FBI Calls Out Data Privacy and Security Risks with Educational Technology

Educational technology (“EdTech”) such as unified communications programs, educational software, and networked devices has become an integral part of education due to its ability to help educators, students, and institutions manage information, provide educational materials, and improve administrative functions. But the FBI is now warning of the data privacy risks associated with EdTech.

The FBI notes the wide range of personal data that EdTech collects from users:

  • personally identifiable information;
  • biometric data;
  • academic progress;
  • behavioral, disciplinary, and medical information;
  • web browsing history;
  • students’ geolocation;
  • IP addresses used by students; and
  • classroom activities.

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Give Me Liberty, or Give Me Death? Supreme Court May Resolve Circuit Split on Effect of Rejection of Trademark Licenses in Bankruptcy

It might sound odd to the ears of an intellectual property lawyer, but trademarks are not intellectual property—as defined in Section 101(35A) of the Bankruptcy Code, anyway. The significance of the omission of trademarks from this definition is that it is unclear what happens to the rights of a licensee of a trademark when a debtor in possession or trustee in bankruptcy, in the position of the licensor, rejects the license under Section 365(a) of the Bankruptcy Code. Is the license terminated, leaving the licensee with only an unsecured claim for damages, or is it up to the courts to fashion a remedy for the licensee? Federal circuit courts of appeal are split, as described in further detail in my article for the ABA’s Landslide magazine.

The Fourth Circuit held in 1985 in a case called Lubrizol that rejection of a license to use a technology (not a trademark) resulted in termination of that license. This was a problem for technology licensees. So in 1988, Congress enacted Section 365(n) of the Bankruptcy Code in order to give licensees of intellectual property the choice of whether to retain their rights under certain circumstances or to treat the license as terminated when the licensor rejects it. The key to whether the licensee gets that choice is whether the subject of the license is “intellectual property.” Congress included patents, copyrights, and other forms of intellectual property in the definition, but intentionally left out trademarks, leaving open to interpretation the effect of rejection of a trademark license by the licensor (or its bankruptcy trustee) after the licensor enters bankruptcy. Continue Reading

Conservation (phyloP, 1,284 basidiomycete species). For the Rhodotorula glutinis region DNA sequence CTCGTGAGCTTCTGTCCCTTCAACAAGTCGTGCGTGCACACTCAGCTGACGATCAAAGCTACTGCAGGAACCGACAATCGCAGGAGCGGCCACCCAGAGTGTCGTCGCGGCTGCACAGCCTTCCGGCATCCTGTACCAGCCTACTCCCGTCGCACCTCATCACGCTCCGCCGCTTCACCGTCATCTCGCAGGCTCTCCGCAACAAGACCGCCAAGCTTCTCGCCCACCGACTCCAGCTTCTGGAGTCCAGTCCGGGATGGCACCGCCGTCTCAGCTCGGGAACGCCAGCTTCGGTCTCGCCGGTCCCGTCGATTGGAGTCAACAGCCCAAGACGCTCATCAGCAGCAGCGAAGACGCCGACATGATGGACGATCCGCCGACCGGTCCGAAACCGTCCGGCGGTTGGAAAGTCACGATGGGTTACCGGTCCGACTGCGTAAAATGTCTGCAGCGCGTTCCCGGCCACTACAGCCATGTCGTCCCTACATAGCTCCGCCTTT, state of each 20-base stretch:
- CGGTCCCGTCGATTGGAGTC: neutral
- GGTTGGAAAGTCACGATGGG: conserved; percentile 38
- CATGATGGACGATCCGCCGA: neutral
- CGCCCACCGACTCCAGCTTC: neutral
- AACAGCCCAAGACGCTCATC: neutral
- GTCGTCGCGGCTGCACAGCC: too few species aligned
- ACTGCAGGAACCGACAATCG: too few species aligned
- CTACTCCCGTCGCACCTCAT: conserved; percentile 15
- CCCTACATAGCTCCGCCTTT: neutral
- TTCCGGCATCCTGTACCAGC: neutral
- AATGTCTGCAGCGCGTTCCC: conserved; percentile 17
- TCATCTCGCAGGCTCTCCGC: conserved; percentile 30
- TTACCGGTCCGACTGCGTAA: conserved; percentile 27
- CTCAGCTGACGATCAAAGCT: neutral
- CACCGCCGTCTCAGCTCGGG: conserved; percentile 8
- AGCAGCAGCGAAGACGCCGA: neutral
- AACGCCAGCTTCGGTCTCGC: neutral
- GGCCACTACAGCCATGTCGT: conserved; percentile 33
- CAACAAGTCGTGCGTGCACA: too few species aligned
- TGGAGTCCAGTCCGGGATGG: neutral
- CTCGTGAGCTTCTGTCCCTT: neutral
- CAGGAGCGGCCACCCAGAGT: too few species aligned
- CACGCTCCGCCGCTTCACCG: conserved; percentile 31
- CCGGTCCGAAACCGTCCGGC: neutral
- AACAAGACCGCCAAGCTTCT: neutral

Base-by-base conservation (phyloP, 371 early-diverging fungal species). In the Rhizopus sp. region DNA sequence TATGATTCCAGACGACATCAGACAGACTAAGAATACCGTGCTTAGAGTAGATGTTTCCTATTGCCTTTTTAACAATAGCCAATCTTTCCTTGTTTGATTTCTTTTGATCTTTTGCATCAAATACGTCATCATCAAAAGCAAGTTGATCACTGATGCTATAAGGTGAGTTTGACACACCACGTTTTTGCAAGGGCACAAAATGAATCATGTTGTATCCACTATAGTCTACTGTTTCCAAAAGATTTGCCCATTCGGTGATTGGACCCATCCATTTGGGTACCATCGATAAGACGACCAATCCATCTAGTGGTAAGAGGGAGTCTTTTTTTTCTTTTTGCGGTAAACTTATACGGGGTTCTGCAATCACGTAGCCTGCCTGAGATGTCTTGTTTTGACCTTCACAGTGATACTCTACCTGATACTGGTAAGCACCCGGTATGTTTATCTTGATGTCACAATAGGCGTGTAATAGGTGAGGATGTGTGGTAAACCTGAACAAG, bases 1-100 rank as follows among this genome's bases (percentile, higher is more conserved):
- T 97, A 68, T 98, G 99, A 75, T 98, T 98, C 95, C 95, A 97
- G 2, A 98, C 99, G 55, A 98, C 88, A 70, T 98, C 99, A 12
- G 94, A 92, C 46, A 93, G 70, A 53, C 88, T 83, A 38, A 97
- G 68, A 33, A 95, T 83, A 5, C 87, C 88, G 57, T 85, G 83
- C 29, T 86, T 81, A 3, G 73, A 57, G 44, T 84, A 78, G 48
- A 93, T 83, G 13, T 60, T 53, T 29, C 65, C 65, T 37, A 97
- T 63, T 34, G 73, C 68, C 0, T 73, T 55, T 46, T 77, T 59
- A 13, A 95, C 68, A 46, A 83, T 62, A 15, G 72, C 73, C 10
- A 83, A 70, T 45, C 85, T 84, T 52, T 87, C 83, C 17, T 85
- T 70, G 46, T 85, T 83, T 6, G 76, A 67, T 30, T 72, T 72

Washington Court of Appeals Affirms That “Inevitable Disclosure Doctrine” Still an Open Question, but UTSA Does Not Preempt All Common Law Claims

In an opinion published on August 22, 2018, but filed earlier on June 25, 2018, the Washington Court of Appeals reversed summary judgment in favor of the employer and remanded for trial on the merits of a trade secrets dispute. The opinion dealt with two controversial issues in trade secret law—the “inevitable disclosure” doctrine and the scope of UTSA preemption. See: Modumetal v Xtalic Corporation and John Hunter Martin.

The trade secrets at issue pertain to “electrodisposition,” namely allowing a coating of metal to be deposited onto a surface by submersing the item into a specially developed chemical bath and running an electrical current through it. Modumental and Xtalic are competitors in the field of nanoscale technology. In 2008, John Martin began working at Modumental as a student intern, and signed a non-disclosure agreement. After graduating, he continued working at Modumental and, in particular, worked on developing an aspect of Modumental’s electrodisposition process. Continue Reading

Ninth Circuit Says Having an IP Address is Not Enough for Infringement: Cobbler Nevada v. Gonzales

Anyone with an internet connection can find copyrighted content to download—legally or illegally. But the Ninth Circuit has now held that the mere fact that a rightsholder can show an individual is connected to the IP address through which illegal downloading took place is not enough to make out a case for copyright infringement. In Cobbler Nevada v. Gonzales, plaintiff Cobbler owns the rights to a soon-to-be-released movie, copies of which started illegally becoming available through BitTorrent networks. Cobbler identified an IP address located in Portland, Oregon that had downloaded and distributed the movie numerous times without authorization, and brought a John Doe action against the IP address to discover who owned the account. Records subpoenaed from the internet service provider identified defendant Gonzales as the account holder. Continue Reading

Oregon Court of Appeals Allows Enforcement of a Covenant Not to Compete by Narrowing the Meaning of “Customers”

Last week, the Oregon Court of Appeals issued its opinion in Oregon Psychiatric Partners, LLP v Henry, 293 Or App 471 (2018). The opinion is a helpful reminder that a court retains the power to use its “blue pencil” to convert an unenforceable provision in a noncompetition agreement into an enforceable one.

More specifically, the court concluded that a provision in the agreement to prevent the employee from soliciting or transacting business with “customers of the employer” should be interpreted to fall within an exception to the ban on competition. The language was narrowed so that it only applied to prevent a promise to not solicit customers “who would reasonably be expected to return to the employer for purposes of doing business.” In other words, by narrowing the definition of “customers,” the court was able to save the provision. In particular, the court avoided having to decide that the clause in the contract, which literally would have applied to any “customers of the employer” was too broad to enforce. Continue Reading

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